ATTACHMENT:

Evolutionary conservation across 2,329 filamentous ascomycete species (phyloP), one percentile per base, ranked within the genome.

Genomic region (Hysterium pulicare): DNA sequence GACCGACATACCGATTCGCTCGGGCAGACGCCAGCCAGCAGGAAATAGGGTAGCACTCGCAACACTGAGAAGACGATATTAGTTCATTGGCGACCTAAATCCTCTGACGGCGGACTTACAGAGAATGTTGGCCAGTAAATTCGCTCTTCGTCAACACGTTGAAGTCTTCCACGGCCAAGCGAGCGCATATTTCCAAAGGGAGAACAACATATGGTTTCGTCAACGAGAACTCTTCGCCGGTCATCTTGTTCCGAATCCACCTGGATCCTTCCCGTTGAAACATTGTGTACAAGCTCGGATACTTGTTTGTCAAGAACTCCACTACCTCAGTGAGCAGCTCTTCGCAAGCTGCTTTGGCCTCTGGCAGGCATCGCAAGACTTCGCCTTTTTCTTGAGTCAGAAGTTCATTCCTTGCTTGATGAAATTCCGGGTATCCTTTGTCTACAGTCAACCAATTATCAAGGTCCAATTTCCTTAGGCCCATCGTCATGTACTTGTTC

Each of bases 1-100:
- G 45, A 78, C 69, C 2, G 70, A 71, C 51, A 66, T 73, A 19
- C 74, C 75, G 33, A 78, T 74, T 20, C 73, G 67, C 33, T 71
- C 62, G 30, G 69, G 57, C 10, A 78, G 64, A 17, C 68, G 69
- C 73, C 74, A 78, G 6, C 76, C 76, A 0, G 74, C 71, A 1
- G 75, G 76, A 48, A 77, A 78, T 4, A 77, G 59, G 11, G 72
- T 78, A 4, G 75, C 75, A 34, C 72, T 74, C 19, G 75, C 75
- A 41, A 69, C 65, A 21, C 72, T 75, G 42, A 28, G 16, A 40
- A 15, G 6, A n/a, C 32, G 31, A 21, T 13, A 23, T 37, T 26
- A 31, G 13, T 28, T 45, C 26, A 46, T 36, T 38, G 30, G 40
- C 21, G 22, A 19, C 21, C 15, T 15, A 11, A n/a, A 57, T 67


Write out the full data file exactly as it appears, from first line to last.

Evolutionary conservation across 2,329 filamentous ascomycete species (phyloP), one percentile per base, ranked within the genome.

Genomic region (Hysterium pulicare): DNA sequence GACCGACATACCGATTCGCTCGGGCAGACGCCAGCCAGCAGGAAATAGGGTAGCACTCGCAACACTGAGAAGACGATATTAGTTCATTGGCGACCTAAATCCTCTGACGGCGGACTTACAGAGAATGTTGGCCAGTAAATTCGCTCTTCGTCAACACGTTGAAGTCTTCCACGGCCAAGCGAGCGCATATTTCCAAAGGGAGAACAACATATGGTTTCGTCAACGAGAACTCTTCGCCGGTCATCTTGTTCCGAATCCACCTGGATCCTTCCCGTTGAAACATTGTGTACAAGCTCGGATACTTGTTTGTCAAGAACTCCACTACCTCAGTGAGCAGCTCTTCGCAAGCTGCTTTGGCCTCTGGCAGGCATCGCAAGACTTCGCCTTTTTCTTGAGTCAGAAGTTCATTCCTTGCTTGATGAAATTCCGGGTATCCTTTGTCTACAGTCAACCAATTATCAAGGTCCAATTTCCTTAGGCCCATCGTCATGTACTTGTTC

Each of bases 1-100:
- G 45, A 78, C 69, C 2, G 70, A 71, C 51, A 66, T 73, A 19
- C 74, C 75, G 33, A 78, T 74, T 20, C 73, G 67, C 33, T 71
- C 62, G 30, G 69, G 57, C 10, A 78, G 64, A 17, C 68, G 69
- C 73, C 74, A 78, G 6, C 76, C 76, A 0, G 74, C 71, A 1
- G 75, G 76, A 48, A 77, A 78, T 4, A 77, G 59, G 11, G 72
- T 78, A 4, G 75, C 75, A 34, C 72, T 74, C 19, G 75, C 75
- A 41, A 69, C 65, A 21, C 72, T 75, G 42, A 28, G 16, A 40
- A 15, G 6, A n/a, C 32, G 31, A 21, T 13, A 23, T 37, T 26
- A 31, G 13, T 28, T 45, C 26, A 46, T 36, T 38, G 30, G 40
- C 21, G 22, A 19, C 21, C 15, T 15, A 11, A n/a, A 57, T 67